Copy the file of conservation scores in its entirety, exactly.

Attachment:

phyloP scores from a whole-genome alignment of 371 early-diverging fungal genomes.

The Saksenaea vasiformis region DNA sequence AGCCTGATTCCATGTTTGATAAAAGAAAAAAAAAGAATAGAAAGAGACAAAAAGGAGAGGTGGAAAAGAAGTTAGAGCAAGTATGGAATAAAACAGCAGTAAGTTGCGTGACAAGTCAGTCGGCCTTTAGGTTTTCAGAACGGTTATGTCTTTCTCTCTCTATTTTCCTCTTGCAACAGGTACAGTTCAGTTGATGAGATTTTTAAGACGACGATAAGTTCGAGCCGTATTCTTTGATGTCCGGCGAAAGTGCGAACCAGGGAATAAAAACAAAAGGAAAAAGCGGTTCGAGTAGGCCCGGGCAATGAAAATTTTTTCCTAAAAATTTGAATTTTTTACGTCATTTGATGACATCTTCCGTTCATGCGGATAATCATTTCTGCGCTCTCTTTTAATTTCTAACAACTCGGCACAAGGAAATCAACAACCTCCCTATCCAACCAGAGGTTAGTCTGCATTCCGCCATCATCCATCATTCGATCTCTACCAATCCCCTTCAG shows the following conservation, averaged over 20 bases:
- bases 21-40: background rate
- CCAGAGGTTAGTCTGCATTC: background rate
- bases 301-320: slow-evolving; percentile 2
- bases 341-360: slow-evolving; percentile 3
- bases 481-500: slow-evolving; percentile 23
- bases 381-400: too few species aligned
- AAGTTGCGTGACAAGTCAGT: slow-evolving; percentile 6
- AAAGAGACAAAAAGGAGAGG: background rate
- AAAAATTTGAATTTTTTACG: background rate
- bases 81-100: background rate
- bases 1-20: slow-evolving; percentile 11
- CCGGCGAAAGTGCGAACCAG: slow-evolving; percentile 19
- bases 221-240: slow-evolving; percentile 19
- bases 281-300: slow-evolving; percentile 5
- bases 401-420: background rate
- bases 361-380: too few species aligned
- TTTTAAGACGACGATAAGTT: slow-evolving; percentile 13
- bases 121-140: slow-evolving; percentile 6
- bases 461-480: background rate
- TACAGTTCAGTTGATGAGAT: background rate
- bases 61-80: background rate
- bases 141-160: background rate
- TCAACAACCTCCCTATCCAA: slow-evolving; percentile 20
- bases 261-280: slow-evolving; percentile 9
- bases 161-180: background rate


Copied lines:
phyloP scores from a whole-genome alignment of 371 early-diverging fungal genomes.

The Saksenaea vasiformis region DNA sequence AGCCTGATTCCATGTTTGATAAAAGAAAAAAAAAGAATAGAAAGAGACAAAAAGGAGAGGTGGAAAAGAAGTTAGAGCAAGTATGGAATAAAACAGCAGTAAGTTGCGTGACAAGTCAGTCGGCCTTTAGGTTTTCAGAACGGTTATGTCTTTCTCTCTCTATTTTCCTCTTGCAACAGGTACAGTTCAGTTGATGAGATTTTTAAGACGACGATAAGTTCGAGCCGTATTCTTTGATGTCCGGCGAAAGTGCGAACCAGGGAATAAAAACAAAAGGAAAAAGCGGTTCGAGTAGGCCCGGGCAATGAAAATTTTTTCCTAAAAATTTGAATTTTTTACGTCATTTGATGACATCTTCCGTTCATGCGGATAATCATTTCTGCGCTCTCTTTTAATTTCTAACAACTCGGCACAAGGAAATCAACAACCTCCCTATCCAACCAGAGGTTAGTCTGCATTCCGCCATCATCCATCATTCGATCTCTACCAATCCCCTTCAG shows the following conservation, averaged over 20 bases:
- bases 21-40: background rate
- CCAGAGGTTAGTCTGCATTC: background rate
- bases 301-320: slow-evolving; percentile 2
- bases 341-360: slow-evolving; percentile 3
- bases 481-500: slow-evolving; percentile 23
- bases 381-400: too few species aligned
- AAGTTGCGTGACAAGTCAGT: slow-evolving; percentile 6
- AAAGAGACAAAAAGGAGAGG: background rate
- AAAAATTTGAATTTTTTACG: background rate
- bases 81-100: background rate
- bases 1-20: slow-evolving; percentile 11
- CCGGCGAAAGTGCGAACCAG: slow-evolving; percentile 19
- bases 221-240: slow-evolving; percentile 19
- bases 281-300: slow-evolving; percentile 5
- bases 401-420: background rate
- bases 361-380: too few species aligned
- TTTTAAGACGACGATAAGTT: slow-evolving; percentile 13
- bases 121-140: slow-evolving; percentile 6
- bases 461-480: background rate
- TACAGTTCAGTTGATGAGAT: background rate
- bases 61-80: background rate
- bases 141-160: background rate
- TCAACAACCTCCCTATCCAA: slow-evolving; percentile 20
- bases 261-280: slow-evolving; percentile 9
- bases 161-180: background rate